No props, no costume, and enough energy and imagination to create their whole world: The Sleeping Trees Treeology is a triumph in storytelling. The three performers (James Dunnell-Smith, Joshua Geroge Smith, John Woodburn) throw themselves into character after character with rapidity and conviction to tell one of the three stories, which they perform on rotation. This review is based on watching their retelling of Treasure Island, but should the company transfer the same panache to their other tales – The Magic Faraway Tree and The Odyssey – all promise to be fantastic.
While most of the performance is tightly scripted to permit the story’s explosively fast pace, there are also spaces for improvisation, which keeps the performance wonderfully fresh and exciting.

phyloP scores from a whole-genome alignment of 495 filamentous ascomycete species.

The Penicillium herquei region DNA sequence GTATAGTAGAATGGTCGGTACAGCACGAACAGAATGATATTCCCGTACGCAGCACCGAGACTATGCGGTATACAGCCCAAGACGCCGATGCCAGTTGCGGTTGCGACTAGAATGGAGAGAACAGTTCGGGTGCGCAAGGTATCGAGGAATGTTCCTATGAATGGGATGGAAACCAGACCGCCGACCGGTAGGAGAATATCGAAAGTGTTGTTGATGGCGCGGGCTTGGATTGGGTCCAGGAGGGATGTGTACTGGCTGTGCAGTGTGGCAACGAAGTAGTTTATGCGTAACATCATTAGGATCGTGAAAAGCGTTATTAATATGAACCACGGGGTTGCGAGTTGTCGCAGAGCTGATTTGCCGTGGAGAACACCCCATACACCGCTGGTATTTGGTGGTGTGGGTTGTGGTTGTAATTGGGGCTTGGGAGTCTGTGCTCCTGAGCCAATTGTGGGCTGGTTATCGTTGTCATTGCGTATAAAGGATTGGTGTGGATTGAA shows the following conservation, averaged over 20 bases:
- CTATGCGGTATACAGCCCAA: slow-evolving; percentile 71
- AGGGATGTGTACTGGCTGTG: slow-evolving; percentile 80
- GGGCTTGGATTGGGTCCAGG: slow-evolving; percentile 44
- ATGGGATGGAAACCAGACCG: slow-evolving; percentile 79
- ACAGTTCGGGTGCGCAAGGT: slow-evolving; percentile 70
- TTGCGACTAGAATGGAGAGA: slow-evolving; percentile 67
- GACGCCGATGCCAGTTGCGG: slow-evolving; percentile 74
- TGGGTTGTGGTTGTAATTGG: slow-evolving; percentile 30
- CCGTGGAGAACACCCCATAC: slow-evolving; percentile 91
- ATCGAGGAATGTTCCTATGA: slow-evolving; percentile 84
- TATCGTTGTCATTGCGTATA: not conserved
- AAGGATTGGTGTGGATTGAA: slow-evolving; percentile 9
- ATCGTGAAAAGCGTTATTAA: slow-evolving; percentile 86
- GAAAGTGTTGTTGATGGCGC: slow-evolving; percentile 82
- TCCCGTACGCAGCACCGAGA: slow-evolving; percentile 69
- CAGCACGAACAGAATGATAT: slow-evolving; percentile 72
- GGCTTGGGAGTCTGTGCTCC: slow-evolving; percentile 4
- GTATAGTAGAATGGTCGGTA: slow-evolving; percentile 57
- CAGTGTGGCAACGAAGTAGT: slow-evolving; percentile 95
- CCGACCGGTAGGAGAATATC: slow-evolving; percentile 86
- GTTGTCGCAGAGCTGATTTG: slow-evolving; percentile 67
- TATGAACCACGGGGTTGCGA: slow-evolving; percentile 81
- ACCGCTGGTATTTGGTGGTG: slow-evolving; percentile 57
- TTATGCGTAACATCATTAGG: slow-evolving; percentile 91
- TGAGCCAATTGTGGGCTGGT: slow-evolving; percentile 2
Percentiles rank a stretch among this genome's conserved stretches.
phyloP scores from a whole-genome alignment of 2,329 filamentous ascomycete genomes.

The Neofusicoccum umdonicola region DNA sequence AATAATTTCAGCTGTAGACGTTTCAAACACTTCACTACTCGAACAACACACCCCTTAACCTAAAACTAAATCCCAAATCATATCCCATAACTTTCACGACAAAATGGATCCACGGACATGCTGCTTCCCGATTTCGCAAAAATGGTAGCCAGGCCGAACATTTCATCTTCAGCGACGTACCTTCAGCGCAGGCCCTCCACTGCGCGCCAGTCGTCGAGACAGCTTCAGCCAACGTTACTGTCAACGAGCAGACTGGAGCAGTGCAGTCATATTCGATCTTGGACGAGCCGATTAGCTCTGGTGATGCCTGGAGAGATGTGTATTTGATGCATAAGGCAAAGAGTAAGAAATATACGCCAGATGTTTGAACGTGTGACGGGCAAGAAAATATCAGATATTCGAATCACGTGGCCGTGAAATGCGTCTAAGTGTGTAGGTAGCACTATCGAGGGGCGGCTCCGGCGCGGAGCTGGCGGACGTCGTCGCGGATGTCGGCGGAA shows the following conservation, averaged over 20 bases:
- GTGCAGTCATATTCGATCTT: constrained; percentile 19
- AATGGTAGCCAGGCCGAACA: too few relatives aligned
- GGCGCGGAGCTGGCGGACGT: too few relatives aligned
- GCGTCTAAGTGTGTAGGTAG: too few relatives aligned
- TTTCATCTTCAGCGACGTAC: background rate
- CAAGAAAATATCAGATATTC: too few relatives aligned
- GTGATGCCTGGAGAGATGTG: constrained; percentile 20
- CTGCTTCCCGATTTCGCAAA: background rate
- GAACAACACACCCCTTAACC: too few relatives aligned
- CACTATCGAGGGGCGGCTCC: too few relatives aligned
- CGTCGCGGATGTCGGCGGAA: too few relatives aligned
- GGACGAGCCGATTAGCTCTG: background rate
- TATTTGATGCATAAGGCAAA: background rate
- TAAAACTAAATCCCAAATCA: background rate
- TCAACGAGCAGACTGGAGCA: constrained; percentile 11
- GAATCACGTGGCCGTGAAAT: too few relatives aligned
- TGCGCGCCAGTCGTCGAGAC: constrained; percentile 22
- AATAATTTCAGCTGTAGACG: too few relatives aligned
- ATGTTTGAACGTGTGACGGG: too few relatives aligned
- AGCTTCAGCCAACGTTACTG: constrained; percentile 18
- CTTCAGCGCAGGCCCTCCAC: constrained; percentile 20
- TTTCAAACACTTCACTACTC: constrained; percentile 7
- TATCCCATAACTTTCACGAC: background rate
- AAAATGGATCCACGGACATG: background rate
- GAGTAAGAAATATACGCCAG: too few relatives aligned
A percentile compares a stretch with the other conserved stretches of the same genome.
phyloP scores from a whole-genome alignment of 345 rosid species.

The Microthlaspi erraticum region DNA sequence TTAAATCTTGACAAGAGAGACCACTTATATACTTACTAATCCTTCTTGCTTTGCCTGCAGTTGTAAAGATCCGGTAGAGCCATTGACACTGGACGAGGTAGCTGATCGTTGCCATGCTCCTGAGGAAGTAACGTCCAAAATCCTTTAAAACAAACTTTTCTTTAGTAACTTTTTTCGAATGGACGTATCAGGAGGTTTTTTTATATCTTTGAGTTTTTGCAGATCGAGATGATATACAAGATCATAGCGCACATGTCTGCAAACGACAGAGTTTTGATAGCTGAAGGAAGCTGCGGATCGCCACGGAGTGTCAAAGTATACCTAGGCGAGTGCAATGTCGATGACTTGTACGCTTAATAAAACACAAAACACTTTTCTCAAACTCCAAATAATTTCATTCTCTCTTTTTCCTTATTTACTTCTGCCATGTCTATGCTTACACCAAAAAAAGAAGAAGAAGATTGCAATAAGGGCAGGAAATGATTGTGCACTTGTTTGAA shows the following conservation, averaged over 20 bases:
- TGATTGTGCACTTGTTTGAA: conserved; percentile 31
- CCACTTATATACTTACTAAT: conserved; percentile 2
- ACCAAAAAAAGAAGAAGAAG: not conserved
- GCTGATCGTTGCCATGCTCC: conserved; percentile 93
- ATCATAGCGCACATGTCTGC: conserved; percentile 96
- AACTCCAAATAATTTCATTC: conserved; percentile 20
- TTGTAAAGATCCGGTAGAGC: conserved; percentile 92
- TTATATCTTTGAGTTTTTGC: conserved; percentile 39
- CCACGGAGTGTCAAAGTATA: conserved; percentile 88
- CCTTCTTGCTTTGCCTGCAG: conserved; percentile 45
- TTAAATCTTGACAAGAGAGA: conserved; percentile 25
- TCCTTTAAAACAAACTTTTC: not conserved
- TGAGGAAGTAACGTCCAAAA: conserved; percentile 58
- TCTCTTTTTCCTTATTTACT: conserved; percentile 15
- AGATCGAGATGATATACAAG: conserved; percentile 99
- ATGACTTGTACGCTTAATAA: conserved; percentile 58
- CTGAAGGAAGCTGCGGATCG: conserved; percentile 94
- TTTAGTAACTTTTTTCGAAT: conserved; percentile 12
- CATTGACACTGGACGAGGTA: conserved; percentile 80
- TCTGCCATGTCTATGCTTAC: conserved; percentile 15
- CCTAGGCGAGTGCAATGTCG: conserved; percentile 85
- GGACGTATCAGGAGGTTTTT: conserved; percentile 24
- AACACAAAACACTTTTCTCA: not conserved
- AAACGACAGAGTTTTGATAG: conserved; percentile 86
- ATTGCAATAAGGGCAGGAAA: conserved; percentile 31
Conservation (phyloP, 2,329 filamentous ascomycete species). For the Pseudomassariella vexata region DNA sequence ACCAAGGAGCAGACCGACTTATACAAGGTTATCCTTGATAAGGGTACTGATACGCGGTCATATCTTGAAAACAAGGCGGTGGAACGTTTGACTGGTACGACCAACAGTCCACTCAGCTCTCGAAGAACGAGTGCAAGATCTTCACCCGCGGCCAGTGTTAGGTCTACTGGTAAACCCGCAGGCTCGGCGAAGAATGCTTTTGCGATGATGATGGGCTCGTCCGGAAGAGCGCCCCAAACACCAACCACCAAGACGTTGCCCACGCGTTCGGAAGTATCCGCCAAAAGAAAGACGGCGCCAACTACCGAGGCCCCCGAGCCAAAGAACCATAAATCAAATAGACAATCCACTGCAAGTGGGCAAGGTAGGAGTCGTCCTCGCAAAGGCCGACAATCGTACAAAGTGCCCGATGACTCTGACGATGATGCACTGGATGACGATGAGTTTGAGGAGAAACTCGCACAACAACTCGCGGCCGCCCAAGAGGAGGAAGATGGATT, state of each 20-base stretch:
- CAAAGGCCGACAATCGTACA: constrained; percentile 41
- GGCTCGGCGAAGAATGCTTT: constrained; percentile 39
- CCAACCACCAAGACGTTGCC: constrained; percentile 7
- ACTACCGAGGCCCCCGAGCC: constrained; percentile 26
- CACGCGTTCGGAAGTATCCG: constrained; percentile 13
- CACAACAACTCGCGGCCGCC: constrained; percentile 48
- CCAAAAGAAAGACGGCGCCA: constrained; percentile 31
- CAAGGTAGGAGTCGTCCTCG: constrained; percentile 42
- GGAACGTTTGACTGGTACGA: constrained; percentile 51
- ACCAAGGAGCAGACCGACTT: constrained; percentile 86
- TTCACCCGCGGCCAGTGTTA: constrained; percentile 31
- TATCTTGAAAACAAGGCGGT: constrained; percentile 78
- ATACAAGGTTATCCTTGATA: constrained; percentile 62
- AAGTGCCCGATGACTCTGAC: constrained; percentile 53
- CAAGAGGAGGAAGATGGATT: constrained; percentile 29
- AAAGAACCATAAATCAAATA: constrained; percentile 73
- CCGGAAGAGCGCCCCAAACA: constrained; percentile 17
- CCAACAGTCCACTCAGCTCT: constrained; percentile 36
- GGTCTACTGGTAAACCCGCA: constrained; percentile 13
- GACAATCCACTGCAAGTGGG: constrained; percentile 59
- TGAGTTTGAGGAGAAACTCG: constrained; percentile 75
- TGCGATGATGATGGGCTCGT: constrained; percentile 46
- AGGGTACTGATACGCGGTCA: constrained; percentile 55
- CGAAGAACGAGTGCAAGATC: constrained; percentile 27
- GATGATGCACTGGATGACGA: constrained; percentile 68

The story is told with such energy, rapidity and conviction that we can do nothing but dive headfirst into the narrative with the performers. The actors are so in tune with each other that the pace never slows, and there is never a dull moment. Even though Treasure Island is a well-known story, the performers constantly subvert expectations to great comic effect, and delight with imaginative use of physical theatre.
An elaborate set is created not just by the actors’ vivid descriptions, but by their bodies. One moment they are a flight of stairs, the next, the hull of a ship, the next, a flaming building. Props are evoked through vocal sound effects: this cast has a repertoire that is as impressive as it is ridiculous. While most of the performance is tightly scripted to permit the story’s explosively fast pace, there are also spaces for improvisation, which keeps the performance wonderfully fresh and exciting. The script is also peppered with self-referential humour, and this cast has the rare gift of being able to make meta-jokes without even the smallest hint of pretension.
What Sleeping Trees do is inventive, absurd and utterly, utterly hilarious. Every second of stage time is packed with energy by this exciting and up-and-coming company.